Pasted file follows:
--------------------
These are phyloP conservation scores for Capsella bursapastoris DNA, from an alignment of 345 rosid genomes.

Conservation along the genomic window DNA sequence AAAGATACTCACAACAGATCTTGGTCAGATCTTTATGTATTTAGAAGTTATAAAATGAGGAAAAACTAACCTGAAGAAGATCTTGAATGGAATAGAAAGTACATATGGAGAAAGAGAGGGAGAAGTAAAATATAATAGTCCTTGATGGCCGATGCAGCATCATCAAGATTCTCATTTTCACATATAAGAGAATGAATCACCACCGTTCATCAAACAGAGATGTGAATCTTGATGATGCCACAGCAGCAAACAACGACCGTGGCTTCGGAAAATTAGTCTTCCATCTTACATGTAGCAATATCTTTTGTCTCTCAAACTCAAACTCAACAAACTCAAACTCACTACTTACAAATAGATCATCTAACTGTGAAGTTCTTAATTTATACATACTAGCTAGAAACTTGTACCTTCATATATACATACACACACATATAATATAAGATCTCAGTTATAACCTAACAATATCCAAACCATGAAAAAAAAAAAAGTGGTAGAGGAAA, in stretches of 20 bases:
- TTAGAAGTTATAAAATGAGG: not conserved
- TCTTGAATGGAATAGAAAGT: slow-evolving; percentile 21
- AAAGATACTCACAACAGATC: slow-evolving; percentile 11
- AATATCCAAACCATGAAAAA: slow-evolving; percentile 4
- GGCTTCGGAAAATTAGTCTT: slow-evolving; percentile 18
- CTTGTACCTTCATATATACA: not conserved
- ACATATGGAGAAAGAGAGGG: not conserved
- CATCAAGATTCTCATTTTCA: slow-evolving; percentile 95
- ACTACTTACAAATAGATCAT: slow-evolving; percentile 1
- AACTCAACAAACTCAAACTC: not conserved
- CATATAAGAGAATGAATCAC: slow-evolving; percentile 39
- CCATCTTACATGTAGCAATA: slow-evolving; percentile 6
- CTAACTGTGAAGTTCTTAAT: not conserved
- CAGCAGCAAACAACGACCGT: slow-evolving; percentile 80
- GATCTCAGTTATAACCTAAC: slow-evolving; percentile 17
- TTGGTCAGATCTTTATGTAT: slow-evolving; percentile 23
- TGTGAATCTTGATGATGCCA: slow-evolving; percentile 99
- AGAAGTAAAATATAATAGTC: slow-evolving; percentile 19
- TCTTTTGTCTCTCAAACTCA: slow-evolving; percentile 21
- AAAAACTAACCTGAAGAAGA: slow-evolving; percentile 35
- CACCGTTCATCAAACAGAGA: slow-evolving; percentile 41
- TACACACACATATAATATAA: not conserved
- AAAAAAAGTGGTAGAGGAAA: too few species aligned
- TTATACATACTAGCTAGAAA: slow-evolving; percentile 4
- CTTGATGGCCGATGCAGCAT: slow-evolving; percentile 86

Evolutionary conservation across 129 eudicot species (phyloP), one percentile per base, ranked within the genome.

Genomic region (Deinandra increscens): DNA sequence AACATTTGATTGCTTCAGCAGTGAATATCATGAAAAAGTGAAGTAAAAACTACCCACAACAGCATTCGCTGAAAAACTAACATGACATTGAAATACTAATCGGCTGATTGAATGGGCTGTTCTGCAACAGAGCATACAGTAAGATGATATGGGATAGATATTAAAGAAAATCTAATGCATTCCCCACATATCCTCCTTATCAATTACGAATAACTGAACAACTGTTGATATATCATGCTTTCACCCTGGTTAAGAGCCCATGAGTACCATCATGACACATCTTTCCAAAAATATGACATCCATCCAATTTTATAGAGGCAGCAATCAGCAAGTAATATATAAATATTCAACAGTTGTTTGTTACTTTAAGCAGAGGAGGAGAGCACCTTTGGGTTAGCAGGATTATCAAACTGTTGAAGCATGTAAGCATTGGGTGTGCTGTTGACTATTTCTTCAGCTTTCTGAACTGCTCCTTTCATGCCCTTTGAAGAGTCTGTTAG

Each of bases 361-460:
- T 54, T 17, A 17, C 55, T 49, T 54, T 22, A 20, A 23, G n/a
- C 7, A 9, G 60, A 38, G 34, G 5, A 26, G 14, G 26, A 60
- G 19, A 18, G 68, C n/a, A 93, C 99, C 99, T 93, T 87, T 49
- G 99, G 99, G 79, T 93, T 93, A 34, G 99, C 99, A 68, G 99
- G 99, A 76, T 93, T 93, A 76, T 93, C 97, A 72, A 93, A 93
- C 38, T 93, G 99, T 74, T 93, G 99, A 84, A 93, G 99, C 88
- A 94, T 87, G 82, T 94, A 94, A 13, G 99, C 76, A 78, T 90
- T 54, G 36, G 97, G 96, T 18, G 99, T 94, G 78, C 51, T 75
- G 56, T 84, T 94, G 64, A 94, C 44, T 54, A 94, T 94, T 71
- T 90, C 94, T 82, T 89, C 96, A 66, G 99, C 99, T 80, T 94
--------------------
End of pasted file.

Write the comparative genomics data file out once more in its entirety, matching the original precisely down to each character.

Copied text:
These are phyloP conservation scores for Capsella bursapastoris DNA, from an alignment of 345 rosid genomes.

Conservation along the genomic window DNA sequence AAAGATACTCACAACAGATCTTGGTCAGATCTTTATGTATTTAGAAGTTATAAAATGAGGAAAAACTAACCTGAAGAAGATCTTGAATGGAATAGAAAGTACATATGGAGAAAGAGAGGGAGAAGTAAAATATAATAGTCCTTGATGGCCGATGCAGCATCATCAAGATTCTCATTTTCACATATAAGAGAATGAATCACCACCGTTCATCAAACAGAGATGTGAATCTTGATGATGCCACAGCAGCAAACAACGACCGTGGCTTCGGAAAATTAGTCTTCCATCTTACATGTAGCAATATCTTTTGTCTCTCAAACTCAAACTCAACAAACTCAAACTCACTACTTACAAATAGATCATCTAACTGTGAAGTTCTTAATTTATACATACTAGCTAGAAACTTGTACCTTCATATATACATACACACACATATAATATAAGATCTCAGTTATAACCTAACAATATCCAAACCATGAAAAAAAAAAAAGTGGTAGAGGAAA, in stretches of 20 bases:
- TTAGAAGTTATAAAATGAGG: not conserved
- TCTTGAATGGAATAGAAAGT: slow-evolving; percentile 21
- AAAGATACTCACAACAGATC: slow-evolving; percentile 11
- AATATCCAAACCATGAAAAA: slow-evolving; percentile 4
- GGCTTCGGAAAATTAGTCTT: slow-evolving; percentile 18
- CTTGTACCTTCATATATACA: not conserved
- ACATATGGAGAAAGAGAGGG: not conserved
- CATCAAGATTCTCATTTTCA: slow-evolving; percentile 95
- ACTACTTACAAATAGATCAT: slow-evolving; percentile 1
- AACTCAACAAACTCAAACTC: not conserved
- CATATAAGAGAATGAATCAC: slow-evolving; percentile 39
- CCATCTTACATGTAGCAATA: slow-evolving; percentile 6
- CTAACTGTGAAGTTCTTAAT: not conserved
- CAGCAGCAAACAACGACCGT: slow-evolving; percentile 80
- GATCTCAGTTATAACCTAAC: slow-evolving; percentile 17
- TTGGTCAGATCTTTATGTAT: slow-evolving; percentile 23
- TGTGAATCTTGATGATGCCA: slow-evolving; percentile 99
- AGAAGTAAAATATAATAGTC: slow-evolving; percentile 19
- TCTTTTGTCTCTCAAACTCA: slow-evolving; percentile 21
- AAAAACTAACCTGAAGAAGA: slow-evolving; percentile 35
- CACCGTTCATCAAACAGAGA: slow-evolving; percentile 41
- TACACACACATATAATATAA: not conserved
- AAAAAAAGTGGTAGAGGAAA: too few species aligned
- TTATACATACTAGCTAGAAA: slow-evolving; percentile 4
- CTTGATGGCCGATGCAGCAT: slow-evolving; percentile 86

Evolutionary conservation across 129 eudicot species (phyloP), one percentile per base, ranked within the genome.

Genomic region (Deinandra increscens): DNA sequence AACATTTGATTGCTTCAGCAGTGAATATCATGAAAAAGTGAAGTAAAAACTACCCACAACAGCATTCGCTGAAAAACTAACATGACATTGAAATACTAATCGGCTGATTGAATGGGCTGTTCTGCAACAGAGCATACAGTAAGATGATATGGGATAGATATTAAAGAAAATCTAATGCATTCCCCACATATCCTCCTTATCAATTACGAATAACTGAACAACTGTTGATATATCATGCTTTCACCCTGGTTAAGAGCCCATGAGTACCATCATGACACATCTTTCCAAAAATATGACATCCATCCAATTTTATAGAGGCAGCAATCAGCAAGTAATATATAAATATTCAACAGTTGTTTGTTACTTTAAGCAGAGGAGGAGAGCACCTTTGGGTTAGCAGGATTATCAAACTGTTGAAGCATGTAAGCATTGGGTGTGCTGTTGACTATTTCTTCAGCTTTCTGAACTGCTCCTTTCATGCCCTTTGAAGAGTCTGTTAG

Each of bases 361-460:
- T 54, T 17, A 17, C 55, T 49, T 54, T 22, A 20, A 23, G n/a
- C 7, A 9, G 60, A 38, G 34, G 5, A 26, G 14, G 26, A 60
- G 19, A 18, G 68, C n/a, A 93, C 99, C 99, T 93, T 87, T 49
- G 99, G 99, G 79, T 93, T 93, A 34, G 99, C 99, A 68, G 99
- G 99, A 76, T 93, T 93, A 76, T 93, C 97, A 72, A 93, A 93
- C 38, T 93, G 99, T 74, T 93, G 99, A 84, A 93, G 99, C 88
- A 94, T 87, G 82, T 94, A 94, A 13, G 99, C 76, A 78, T 90
- T 54, G 36, G 97, G 96, T 18, G 99, T 94, G 78, C 51, T 75
- G 56, T 84, T 94, G 64, A 94, C 44, T 54, A 94, T 94, T 71
- T 90, C 94, T 82, T 89, C 96, A 66, G 99, C 99, T 80, T 94